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Ledger on the edge of bankruptcy after data leak

Photo of: Nathan VDH
by Nathan VDH

One million customers of the wallet manufacturer crypto Ledger are now at risk of being the target of fraud attempts. These attacks, and even these real threats, are the result of hacking. Ledger apologized but will not compensate its customers.

Ledger, the hacker attack, episode two. The French company, manufacturer of famous electronic wallets for cryptocurrencies, is going through a serious upheaval. And it is taking a large number of its customers with it.

In July, Ledger announced that a computer attack had infiltrated a database. A hacker had seized the personal information of a million of the brand’s customers.

That was the first episode. The second starts this week with the release of a large part of the data stolen during this hack. Worse still, there is even more personal information. This includes phone numbers, names and postal addresses.

The consequence is immediate for Ledger’s customers concerned: attempts to swindle (phishing) by email and SMS, and even physical threats. Internet users report receiving threatening e-mails demanding payment of ransom.

“On behalf of Ledger, I would like to express our deepest regrets for this situation. We know that some of you have been targeted by email and SMS phishing campaigns, which are clearly a nuisance,” said CEO Pascal Gauthier.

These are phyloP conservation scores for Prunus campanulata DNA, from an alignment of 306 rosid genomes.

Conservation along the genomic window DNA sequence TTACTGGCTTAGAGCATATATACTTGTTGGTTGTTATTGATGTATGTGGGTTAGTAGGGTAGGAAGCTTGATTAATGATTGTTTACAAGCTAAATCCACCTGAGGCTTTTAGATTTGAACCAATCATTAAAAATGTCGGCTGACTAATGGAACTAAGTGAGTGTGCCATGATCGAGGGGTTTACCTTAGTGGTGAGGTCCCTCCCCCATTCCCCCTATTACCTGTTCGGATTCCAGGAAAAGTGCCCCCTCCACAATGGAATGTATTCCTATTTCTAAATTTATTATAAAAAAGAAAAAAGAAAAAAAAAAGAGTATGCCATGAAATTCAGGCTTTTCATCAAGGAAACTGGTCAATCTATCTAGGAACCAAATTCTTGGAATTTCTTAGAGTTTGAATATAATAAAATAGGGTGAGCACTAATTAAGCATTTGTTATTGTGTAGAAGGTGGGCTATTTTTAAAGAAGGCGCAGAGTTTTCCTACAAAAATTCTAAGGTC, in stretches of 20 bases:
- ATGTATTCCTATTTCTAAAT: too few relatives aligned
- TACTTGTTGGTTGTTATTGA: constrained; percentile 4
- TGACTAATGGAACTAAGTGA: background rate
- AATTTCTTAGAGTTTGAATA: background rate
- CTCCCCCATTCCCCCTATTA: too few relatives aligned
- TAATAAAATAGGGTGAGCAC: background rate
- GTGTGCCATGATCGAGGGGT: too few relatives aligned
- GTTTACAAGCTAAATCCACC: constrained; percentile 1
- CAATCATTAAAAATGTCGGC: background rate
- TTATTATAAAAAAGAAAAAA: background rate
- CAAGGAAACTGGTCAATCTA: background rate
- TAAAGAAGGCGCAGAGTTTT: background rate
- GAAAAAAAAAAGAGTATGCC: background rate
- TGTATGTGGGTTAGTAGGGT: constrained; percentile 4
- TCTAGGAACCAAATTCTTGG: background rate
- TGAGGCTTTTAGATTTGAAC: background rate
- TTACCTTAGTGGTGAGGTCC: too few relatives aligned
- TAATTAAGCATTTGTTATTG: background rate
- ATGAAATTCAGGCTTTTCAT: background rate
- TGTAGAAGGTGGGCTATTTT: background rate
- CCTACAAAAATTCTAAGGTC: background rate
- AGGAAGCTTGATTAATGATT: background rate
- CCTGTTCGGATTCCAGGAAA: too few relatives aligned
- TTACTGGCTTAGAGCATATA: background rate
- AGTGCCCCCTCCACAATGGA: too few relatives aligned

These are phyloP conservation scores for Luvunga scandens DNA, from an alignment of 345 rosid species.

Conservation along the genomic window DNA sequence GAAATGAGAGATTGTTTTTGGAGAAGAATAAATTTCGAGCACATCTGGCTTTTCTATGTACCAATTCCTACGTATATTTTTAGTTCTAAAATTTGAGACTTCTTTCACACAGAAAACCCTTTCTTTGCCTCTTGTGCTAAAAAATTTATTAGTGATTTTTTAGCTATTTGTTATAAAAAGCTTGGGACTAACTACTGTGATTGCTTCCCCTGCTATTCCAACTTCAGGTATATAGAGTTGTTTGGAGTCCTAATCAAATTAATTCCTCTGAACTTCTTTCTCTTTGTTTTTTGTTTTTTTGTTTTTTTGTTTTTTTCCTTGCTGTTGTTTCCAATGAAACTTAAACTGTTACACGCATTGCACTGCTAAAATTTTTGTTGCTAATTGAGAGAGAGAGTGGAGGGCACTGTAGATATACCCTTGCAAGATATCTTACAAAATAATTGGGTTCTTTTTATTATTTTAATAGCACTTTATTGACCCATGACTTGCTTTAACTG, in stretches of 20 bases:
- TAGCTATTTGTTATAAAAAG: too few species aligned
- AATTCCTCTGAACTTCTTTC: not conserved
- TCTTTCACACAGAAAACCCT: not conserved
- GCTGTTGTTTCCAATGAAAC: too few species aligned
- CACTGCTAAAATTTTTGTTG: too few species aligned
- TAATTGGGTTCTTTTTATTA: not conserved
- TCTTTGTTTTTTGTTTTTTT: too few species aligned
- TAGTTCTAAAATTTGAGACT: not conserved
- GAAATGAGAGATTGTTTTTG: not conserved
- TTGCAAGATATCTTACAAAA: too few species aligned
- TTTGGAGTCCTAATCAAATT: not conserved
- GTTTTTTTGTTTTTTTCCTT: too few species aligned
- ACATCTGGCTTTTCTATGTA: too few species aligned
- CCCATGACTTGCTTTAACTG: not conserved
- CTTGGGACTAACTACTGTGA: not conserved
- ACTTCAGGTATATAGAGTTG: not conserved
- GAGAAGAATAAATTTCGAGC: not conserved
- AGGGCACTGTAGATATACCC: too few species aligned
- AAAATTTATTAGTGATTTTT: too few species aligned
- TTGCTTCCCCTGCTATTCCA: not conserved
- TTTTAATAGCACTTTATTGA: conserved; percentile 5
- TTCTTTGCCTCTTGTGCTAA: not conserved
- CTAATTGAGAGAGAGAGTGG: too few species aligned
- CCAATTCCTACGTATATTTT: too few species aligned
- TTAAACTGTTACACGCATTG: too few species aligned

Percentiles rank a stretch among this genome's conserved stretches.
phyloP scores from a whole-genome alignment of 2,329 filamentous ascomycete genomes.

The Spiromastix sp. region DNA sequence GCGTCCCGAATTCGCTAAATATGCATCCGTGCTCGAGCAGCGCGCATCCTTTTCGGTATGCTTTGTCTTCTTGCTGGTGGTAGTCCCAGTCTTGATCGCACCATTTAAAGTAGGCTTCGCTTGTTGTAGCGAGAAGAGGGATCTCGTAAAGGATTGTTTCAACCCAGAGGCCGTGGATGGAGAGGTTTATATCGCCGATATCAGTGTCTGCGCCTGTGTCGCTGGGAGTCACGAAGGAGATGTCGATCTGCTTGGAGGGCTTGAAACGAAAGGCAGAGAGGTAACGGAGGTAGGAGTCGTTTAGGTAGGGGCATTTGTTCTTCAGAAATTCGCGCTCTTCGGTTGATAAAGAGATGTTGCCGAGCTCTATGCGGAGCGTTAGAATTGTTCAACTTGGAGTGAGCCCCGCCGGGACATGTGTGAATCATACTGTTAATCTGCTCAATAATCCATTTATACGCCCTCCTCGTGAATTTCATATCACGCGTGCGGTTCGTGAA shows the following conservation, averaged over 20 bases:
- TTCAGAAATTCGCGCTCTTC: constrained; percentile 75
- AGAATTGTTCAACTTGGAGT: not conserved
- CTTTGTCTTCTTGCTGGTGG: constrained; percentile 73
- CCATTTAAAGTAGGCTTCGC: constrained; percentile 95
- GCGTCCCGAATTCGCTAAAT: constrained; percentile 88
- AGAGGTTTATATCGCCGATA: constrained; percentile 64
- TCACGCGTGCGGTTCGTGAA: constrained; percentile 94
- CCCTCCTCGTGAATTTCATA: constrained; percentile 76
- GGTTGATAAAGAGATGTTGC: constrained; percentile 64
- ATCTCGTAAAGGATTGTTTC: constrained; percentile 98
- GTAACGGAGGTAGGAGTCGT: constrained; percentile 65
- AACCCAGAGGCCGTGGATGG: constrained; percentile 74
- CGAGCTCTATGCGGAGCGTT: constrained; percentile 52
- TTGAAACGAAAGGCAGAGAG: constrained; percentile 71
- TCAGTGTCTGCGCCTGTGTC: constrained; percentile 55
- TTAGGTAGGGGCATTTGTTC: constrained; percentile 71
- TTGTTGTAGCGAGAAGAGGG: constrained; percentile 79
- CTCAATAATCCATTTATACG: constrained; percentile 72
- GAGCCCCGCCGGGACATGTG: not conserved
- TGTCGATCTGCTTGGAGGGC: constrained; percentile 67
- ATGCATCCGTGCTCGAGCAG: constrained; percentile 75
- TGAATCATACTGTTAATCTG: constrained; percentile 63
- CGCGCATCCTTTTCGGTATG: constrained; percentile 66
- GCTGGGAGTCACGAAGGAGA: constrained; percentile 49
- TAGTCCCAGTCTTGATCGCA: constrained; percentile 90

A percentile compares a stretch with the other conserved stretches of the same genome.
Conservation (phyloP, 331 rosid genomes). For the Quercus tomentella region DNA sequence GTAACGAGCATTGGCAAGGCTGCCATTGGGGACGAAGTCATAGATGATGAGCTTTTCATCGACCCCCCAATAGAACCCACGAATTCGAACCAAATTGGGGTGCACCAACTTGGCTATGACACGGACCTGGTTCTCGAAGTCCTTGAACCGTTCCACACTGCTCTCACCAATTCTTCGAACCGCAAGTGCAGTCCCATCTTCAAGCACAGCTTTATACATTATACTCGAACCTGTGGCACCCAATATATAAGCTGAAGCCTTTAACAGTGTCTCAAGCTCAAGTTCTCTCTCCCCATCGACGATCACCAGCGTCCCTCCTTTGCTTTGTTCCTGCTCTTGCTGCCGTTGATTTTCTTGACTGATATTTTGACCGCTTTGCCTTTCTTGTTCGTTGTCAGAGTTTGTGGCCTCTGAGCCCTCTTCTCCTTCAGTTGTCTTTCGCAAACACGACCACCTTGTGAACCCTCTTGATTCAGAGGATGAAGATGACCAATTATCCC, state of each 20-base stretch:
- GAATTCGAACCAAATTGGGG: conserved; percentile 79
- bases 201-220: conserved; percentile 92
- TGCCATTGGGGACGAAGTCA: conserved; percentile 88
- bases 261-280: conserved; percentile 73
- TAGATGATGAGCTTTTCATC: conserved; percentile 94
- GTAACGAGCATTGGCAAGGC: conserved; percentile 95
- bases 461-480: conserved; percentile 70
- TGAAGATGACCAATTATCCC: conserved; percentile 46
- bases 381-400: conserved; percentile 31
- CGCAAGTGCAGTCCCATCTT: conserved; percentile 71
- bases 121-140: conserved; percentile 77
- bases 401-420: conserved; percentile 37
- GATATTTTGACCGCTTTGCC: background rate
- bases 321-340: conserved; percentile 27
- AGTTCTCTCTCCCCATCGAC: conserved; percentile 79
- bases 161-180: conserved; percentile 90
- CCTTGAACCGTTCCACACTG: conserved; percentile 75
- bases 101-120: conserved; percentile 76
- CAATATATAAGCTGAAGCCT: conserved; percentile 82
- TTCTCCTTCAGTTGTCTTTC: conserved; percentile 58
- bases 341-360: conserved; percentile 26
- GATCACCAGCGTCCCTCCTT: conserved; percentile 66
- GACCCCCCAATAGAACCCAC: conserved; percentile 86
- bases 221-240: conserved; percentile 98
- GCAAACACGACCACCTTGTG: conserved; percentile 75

The attacks are more or less sophisticated. For example, some Internet users report attempts at identity theft. Indeed, hackers try to convince victims by presenting themselves as Ledger employees.

And the objective is simple: to recover the passwords of the precious wallets in order to access the crypto funds they contain. Most of the attacks you will receive will be online scams that will try to recover your 24 words,” warns the manufacturer.

The crypto funds are not in danger
“We can never say it enough: the most significant thing is never to share your 24 words with anyone. Not even Ledger. We’ll never ask for them. Likewise, Ledger will never contact you by text message or phone,” his boss insists.

The manager also takes care to hammer home a message, probably the number one concern of Ledger’s customers: “Your funds are safe. The company also makes sure it does everything possible to reinforce its security and react to attacks.

The grumbling of disgruntled customers is very real, however. But there is no word from Ledger about offering any form of compensation. The manufacturer could well be forced to do so in the long run by the courts as a result of a class-action lawsuit. If that were to happen, it could spell the end of the company.

That’s why claims for financial compensation are out of the question, says Pascal Gauthier. “Faced with a data leak of this magnitude, such a small company will not reimburse the terminals of a million users. It’s just not possible. It would just kill the company,” he justifies.